Above: Coronal holes spewing solar windappear as dark areas in ultraviolet and x-ray images of the Sun.

In the early 1970’s Russell and colleague R. L. McPherron recognized a connection between Bz and Earth’s changing seasons. “It’s a matter of geometry,” explains Russell. Bz is the component of the Sun’s magnetic field near Earth which is parallel to Earth’s magnetic axis. As viewed from the Sun, Earth’s tilted axis seem to wobble slowly back and forth with a one-year period. The wobbling motion is what makes Bz wax and wane in synch with the seasons.

In fact, Bz is always fluttering back and forth between north and south as tangled knots of solar magnetic field drift by Earth. What Russell and McPherron realized is that the average size of the flutter is greatest in spring and fall. When Bz turns south during one of those two seasons, it really turns south and “opens the door wide” for the solar wind.

see captionLeft: A solar wind gust triggered these bright auroras in Finland on Sept. 7, 2002. Photo credit: Martti Tenhunen. [more]

Mystery solved? Not yet. In a Geophysical Research Letter (28, 2353-2356, June15, 2001), Lyatsky et al argued that Bz and other known effects account for less than one-third of the seasonal ups-and-downs of geomagnetic storms. “This is an area of active research,” remarks Lui. “We still don’t have all the answers because it’s a complicated problem.”

But not too complicated to enjoy. Dark nights, bright stars, an occasional meteor–and the promise of Northern Lights. Perhaps scientists haven’t figured out why auroras prefer autumn, but it’s easy to understand why sky watchers do….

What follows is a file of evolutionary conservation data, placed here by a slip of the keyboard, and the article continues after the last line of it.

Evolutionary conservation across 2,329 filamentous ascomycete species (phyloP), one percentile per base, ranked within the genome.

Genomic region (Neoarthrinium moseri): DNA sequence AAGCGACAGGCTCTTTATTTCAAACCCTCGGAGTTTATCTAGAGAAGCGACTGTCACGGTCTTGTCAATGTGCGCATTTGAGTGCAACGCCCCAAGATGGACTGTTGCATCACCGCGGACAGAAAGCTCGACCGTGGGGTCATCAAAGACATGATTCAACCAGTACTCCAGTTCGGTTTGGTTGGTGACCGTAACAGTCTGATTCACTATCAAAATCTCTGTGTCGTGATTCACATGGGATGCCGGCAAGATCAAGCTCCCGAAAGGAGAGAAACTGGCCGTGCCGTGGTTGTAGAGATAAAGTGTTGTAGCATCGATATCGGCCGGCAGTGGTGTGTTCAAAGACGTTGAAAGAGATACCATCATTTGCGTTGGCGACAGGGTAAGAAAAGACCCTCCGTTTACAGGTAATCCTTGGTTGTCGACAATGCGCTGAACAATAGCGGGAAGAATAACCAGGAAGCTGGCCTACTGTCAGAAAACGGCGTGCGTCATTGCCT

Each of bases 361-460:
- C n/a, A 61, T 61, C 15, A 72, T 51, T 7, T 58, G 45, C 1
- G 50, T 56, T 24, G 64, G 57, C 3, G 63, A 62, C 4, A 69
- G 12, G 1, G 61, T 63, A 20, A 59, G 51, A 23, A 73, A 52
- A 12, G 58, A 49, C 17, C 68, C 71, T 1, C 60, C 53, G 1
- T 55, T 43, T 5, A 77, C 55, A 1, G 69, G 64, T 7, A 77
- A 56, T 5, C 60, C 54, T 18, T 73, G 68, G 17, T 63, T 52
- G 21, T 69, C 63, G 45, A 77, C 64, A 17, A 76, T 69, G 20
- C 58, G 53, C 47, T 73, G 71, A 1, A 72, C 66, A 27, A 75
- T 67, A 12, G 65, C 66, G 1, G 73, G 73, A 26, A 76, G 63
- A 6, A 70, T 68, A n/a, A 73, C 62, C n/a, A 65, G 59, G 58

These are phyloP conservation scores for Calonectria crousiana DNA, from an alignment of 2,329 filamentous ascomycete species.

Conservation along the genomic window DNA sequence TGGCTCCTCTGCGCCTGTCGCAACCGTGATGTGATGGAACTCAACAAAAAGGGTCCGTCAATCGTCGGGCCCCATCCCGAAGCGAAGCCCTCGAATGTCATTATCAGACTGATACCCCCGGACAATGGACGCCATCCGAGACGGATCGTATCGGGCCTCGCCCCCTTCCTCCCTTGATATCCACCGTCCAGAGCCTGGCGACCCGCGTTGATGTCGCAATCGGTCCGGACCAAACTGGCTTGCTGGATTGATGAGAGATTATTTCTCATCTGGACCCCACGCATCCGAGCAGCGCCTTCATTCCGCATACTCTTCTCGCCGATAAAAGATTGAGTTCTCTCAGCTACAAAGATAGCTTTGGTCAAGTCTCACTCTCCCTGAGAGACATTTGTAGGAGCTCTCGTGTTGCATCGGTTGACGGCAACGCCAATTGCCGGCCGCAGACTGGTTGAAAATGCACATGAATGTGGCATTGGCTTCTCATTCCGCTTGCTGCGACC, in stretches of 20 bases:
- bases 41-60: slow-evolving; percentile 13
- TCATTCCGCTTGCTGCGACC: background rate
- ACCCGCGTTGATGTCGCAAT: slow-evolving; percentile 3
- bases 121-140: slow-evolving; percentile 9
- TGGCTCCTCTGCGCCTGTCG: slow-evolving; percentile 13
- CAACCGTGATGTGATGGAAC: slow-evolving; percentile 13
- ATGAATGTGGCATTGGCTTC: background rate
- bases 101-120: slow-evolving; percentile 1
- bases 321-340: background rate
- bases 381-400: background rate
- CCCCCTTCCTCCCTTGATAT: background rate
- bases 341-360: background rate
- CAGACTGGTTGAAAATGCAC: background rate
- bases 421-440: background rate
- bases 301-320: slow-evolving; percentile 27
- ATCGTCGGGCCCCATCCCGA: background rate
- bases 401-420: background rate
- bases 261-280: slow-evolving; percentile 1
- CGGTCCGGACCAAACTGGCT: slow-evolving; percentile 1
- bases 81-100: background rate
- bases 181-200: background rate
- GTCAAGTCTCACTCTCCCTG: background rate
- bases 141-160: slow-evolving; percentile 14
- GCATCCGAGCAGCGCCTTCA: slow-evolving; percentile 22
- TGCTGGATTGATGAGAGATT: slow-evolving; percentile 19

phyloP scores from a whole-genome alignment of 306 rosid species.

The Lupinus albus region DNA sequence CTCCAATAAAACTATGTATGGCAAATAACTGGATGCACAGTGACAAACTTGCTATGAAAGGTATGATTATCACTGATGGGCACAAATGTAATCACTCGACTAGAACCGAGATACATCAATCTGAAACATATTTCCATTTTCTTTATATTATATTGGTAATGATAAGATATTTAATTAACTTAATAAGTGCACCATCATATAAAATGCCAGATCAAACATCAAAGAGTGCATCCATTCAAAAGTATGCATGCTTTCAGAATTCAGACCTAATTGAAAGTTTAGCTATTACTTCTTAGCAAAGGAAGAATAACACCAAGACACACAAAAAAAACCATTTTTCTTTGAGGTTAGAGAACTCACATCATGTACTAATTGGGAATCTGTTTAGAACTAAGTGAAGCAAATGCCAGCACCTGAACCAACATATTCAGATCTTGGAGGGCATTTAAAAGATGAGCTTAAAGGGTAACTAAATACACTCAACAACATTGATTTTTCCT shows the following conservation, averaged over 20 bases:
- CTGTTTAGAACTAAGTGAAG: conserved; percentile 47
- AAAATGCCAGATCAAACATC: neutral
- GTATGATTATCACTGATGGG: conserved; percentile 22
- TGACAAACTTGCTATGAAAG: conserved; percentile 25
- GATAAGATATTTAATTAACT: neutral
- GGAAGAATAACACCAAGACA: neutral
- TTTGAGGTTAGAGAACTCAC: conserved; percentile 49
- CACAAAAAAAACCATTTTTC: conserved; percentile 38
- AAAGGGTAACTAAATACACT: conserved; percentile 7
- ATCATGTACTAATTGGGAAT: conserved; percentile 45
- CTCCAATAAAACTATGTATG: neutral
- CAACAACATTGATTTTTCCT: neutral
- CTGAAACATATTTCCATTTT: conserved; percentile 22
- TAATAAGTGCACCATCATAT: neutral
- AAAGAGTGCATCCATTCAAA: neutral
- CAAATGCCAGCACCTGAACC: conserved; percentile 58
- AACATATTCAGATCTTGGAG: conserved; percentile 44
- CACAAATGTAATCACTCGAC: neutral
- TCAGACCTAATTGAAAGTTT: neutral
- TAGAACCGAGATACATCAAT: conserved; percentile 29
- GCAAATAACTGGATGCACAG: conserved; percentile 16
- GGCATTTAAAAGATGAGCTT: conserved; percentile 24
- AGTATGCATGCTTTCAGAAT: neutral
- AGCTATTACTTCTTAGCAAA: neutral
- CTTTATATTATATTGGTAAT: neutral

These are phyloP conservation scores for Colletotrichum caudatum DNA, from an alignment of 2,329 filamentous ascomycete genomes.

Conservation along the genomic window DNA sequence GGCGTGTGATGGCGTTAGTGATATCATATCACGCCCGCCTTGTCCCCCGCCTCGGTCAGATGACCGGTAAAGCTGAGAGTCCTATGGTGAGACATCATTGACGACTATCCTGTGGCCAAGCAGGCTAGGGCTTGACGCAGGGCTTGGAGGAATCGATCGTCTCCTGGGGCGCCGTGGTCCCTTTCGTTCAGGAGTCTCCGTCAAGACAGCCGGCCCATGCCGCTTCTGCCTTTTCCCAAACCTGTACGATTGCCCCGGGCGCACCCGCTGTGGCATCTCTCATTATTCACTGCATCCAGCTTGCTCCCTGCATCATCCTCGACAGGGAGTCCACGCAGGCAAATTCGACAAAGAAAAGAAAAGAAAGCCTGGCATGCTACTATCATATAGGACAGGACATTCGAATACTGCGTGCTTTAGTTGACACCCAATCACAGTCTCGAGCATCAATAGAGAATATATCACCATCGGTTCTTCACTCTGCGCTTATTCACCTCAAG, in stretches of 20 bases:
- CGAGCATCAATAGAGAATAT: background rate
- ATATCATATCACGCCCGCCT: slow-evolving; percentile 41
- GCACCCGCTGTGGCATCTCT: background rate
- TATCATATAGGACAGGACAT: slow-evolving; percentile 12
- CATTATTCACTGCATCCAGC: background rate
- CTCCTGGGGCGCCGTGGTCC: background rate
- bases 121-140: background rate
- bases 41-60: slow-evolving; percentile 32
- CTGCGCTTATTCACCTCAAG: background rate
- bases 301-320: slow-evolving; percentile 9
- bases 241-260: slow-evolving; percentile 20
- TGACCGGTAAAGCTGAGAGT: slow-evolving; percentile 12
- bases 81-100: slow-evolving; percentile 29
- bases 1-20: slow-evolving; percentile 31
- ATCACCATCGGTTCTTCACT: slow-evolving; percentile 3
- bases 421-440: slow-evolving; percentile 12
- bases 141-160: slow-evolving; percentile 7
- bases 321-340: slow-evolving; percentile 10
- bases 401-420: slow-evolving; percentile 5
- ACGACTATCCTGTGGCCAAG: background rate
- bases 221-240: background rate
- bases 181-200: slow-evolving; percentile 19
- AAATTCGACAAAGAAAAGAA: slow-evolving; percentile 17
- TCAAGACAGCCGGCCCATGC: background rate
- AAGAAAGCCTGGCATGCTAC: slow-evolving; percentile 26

What lies inside Jupiter?

July 5, 2016: Jupiter’s swirling clouds can be seen through any department store telescope. With no more effort than it takes to bend over an eyepiece, you can witness storm systems bigger than Earth navigating ruddy belts that stretch hundreds of thousands of kilometers around Jupiter’s vast equator. It’s fascinating.

It’s also vexing. According to many researchers, the really interesting things–from the roots of monster storms to stores of exotic matter–are located at depth. The clouds themselves hide the greatest mysteries from view.

NASA’s Juno probe, which went into orbit on July 4,2016, could change all that. The goal of the mission is to answer the question, What lies inside Jupiter?

juno crop for ICYMI 160701

“Our knowledge of Jupiter is truly skin deep,” says Juno’s principal investigator, Scott Bolton of the SouthWest Research Institute in San Antonio, TX. “Even the Galileo probe, which dived into the clouds in 1995, penetrated no more than about 0.2% of Jupiter’s radius.”

There are many basic things researchers would like to know—like how far down does the Great Red Spot go? How much water does Jupiter hold? And what is the exotic material near the planet’s core?